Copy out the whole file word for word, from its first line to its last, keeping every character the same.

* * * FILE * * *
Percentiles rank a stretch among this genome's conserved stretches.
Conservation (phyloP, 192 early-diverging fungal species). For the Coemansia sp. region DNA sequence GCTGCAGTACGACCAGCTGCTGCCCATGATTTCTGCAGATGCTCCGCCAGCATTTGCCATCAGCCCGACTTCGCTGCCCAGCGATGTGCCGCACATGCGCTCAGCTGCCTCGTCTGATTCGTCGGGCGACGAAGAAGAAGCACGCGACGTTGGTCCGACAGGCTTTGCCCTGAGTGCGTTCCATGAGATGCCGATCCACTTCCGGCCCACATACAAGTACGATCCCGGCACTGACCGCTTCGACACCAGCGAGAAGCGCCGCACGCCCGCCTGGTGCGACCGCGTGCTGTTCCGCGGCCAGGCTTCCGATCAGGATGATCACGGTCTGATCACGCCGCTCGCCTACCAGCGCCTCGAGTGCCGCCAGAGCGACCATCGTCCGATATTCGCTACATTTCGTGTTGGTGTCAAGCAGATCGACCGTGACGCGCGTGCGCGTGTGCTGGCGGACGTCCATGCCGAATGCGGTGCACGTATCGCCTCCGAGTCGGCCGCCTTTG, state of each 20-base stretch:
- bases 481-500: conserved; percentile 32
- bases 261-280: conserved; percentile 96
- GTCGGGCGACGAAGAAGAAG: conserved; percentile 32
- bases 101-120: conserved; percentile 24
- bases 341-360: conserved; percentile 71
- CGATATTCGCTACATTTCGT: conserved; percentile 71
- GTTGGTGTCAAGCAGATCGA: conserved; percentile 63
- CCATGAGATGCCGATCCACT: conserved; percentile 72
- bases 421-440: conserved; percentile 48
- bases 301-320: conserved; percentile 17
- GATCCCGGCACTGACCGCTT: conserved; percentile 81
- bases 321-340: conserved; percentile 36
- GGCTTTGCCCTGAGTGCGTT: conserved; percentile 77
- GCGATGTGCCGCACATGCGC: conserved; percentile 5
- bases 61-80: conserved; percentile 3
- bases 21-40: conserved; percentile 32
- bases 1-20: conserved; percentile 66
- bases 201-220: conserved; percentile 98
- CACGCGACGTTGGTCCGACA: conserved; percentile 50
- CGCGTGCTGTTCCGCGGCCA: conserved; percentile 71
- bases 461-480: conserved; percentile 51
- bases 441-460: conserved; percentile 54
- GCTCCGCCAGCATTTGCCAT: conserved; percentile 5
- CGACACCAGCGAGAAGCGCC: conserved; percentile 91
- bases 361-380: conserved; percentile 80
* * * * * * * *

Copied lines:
Percentiles rank a stretch among this genome's conserved stretches.
Conservation (phyloP, 192 early-diverging fungal species). For the Coemansia sp. region DNA sequence GCTGCAGTACGACCAGCTGCTGCCCATGATTTCTGCAGATGCTCCGCCAGCATTTGCCATCAGCCCGACTTCGCTGCCCAGCGATGTGCCGCACATGCGCTCAGCTGCCTCGTCTGATTCGTCGGGCGACGAAGAAGAAGCACGCGACGTTGGTCCGACAGGCTTTGCCCTGAGTGCGTTCCATGAGATGCCGATCCACTTCCGGCCCACATACAAGTACGATCCCGGCACTGACCGCTTCGACACCAGCGAGAAGCGCCGCACGCCCGCCTGGTGCGACCGCGTGCTGTTCCGCGGCCAGGCTTCCGATCAGGATGATCACGGTCTGATCACGCCGCTCGCCTACCAGCGCCTCGAGTGCCGCCAGAGCGACCATCGTCCGATATTCGCTACATTTCGTGTTGGTGTCAAGCAGATCGACCGTGACGCGCGTGCGCGTGTGCTGGCGGACGTCCATGCCGAATGCGGTGCACGTATCGCCTCCGAGTCGGCCGCCTTTG, state of each 20-base stretch:
- bases 481-500: conserved; percentile 32
- bases 261-280: conserved; percentile 96
- GTCGGGCGACGAAGAAGAAG: conserved; percentile 32
- bases 101-120: conserved; percentile 24
- bases 341-360: conserved; percentile 71
- CGATATTCGCTACATTTCGT: conserved; percentile 71
- GTTGGTGTCAAGCAGATCGA: conserved; percentile 63
- CCATGAGATGCCGATCCACT: conserved; percentile 72
- bases 421-440: conserved; percentile 48
- bases 301-320: conserved; percentile 17
- GATCCCGGCACTGACCGCTT: conserved; percentile 81
- bases 321-340: conserved; percentile 36
- GGCTTTGCCCTGAGTGCGTT: conserved; percentile 77
- GCGATGTGCCGCACATGCGC: conserved; percentile 5
- bases 61-80: conserved; percentile 3
- bases 21-40: conserved; percentile 32
- bases 1-20: conserved; percentile 66
- bases 201-220: conserved; percentile 98
- CACGCGACGTTGGTCCGACA: conserved; percentile 50
- CGCGTGCTGTTCCGCGGCCA: conserved; percentile 71
- bases 461-480: conserved; percentile 51
- bases 441-460: conserved; percentile 54
- GCTCCGCCAGCATTTGCCAT: conserved; percentile 5
- CGACACCAGCGAGAAGCGCC: conserved; percentile 91
- bases 361-380: conserved; percentile 80